Lessons Of Foot And Mouth
Must Be Learned - NFU
The NFU today published
its first full review of the handling of the world's
worst ever foot and mouth outbreak - a catalogue of failures on every
from import controls and contingency planning to communications.
to be Learned, NFU President Ben Gill issued a stark
warning: "The lessons of the 1967 outbreak were very clearly ignored
2001. The Government was ill-prepared, overwhelmed and, too often,
incompetent. This time they must listen. "
Based on the NFU's
experiences of dealing with Government, scientists, and
the first-hand experiences of farmers and NFU staff, the report lists
series of recommendations and criticisms:
On import controls:
These are inadequate and - worse - there are no clear
signs of any improvement.
On the control strategy:
Resources were poorly co-ordinated and were quickly
overwhelmed, leading to a rapid spread of the epidemic. There was a failure
to widely apply successful bio-security schemes. The contiguous cull -
necessary - was applied too rigidly. There was a failure to communicate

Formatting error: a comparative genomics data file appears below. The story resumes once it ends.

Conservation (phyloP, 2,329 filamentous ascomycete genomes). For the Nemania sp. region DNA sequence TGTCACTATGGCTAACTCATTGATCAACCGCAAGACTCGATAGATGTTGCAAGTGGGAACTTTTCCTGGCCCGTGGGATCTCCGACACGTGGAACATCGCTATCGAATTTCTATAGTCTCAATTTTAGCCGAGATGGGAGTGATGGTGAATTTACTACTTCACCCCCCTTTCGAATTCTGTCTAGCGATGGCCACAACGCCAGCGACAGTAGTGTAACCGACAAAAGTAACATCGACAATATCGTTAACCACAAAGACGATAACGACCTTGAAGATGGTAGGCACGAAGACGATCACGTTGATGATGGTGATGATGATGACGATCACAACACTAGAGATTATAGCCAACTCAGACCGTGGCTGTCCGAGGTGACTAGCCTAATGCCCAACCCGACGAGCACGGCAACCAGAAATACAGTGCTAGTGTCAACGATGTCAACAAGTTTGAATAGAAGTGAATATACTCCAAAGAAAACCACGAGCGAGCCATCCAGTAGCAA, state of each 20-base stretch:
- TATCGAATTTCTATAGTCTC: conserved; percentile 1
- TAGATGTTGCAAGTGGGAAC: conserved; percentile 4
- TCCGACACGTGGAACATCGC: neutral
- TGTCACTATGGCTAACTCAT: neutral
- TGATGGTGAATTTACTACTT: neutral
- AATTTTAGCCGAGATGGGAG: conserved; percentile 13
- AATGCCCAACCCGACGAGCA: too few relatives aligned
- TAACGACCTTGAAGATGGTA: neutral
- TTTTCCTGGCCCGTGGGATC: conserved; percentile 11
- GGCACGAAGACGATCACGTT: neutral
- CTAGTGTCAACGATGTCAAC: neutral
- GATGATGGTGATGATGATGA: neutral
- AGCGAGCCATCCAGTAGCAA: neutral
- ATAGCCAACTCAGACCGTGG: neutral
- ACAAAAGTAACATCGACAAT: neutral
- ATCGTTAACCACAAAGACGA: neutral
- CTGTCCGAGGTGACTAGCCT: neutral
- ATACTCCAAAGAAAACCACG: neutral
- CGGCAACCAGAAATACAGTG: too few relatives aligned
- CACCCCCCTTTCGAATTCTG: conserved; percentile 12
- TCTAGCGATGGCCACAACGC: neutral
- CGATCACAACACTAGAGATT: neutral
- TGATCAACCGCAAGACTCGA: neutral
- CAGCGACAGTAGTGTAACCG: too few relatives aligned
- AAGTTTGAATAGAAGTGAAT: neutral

clearly on vaccination, compounded by a lack of scientific research.
On movement controls:
There was inadequate resourcing and preparation of
licensing systems and an unclear basis for balancing disease control and
On cleaning and disinfection:
There was a lack of proper control from the
centre and repeated delays and mistakes in issuing contracts.
On contingency planning:
This failed to involve all the major stakeholders
and had not been properly tested or updated. There was, for example,
inadequate planning for disposal of slaughtered animals and for animal
The report lists 28
recommendations, including in broad terms that:
* Import controls must be improved.
* There must be better contingency planning, organisation and
* Further scientific research is needed to ensure more flexible
* Communication failures within Government and with the industry must
* There should be a clearer, fairer and more efficient system of
valuation and compensation.
Ben Gill said: "It
is hard to overstate the profound sense of waste and loss
- emotional as much as financial - that farmers feel about this whole
appalling episode. But their hurt has been compounded by a catalogue of
delays, failures, incompetence and inadequacies.
"For many, on
top of the pressures they were already facing, foot and mouth
will end their farming lives.
"We owe it to
these people in particular, and to the livestock industry, the
wider farming community and society in general to ensure that the lessons
this horrendous episode are learned and acted on with a degree of urgency
that has been lacking in recent months."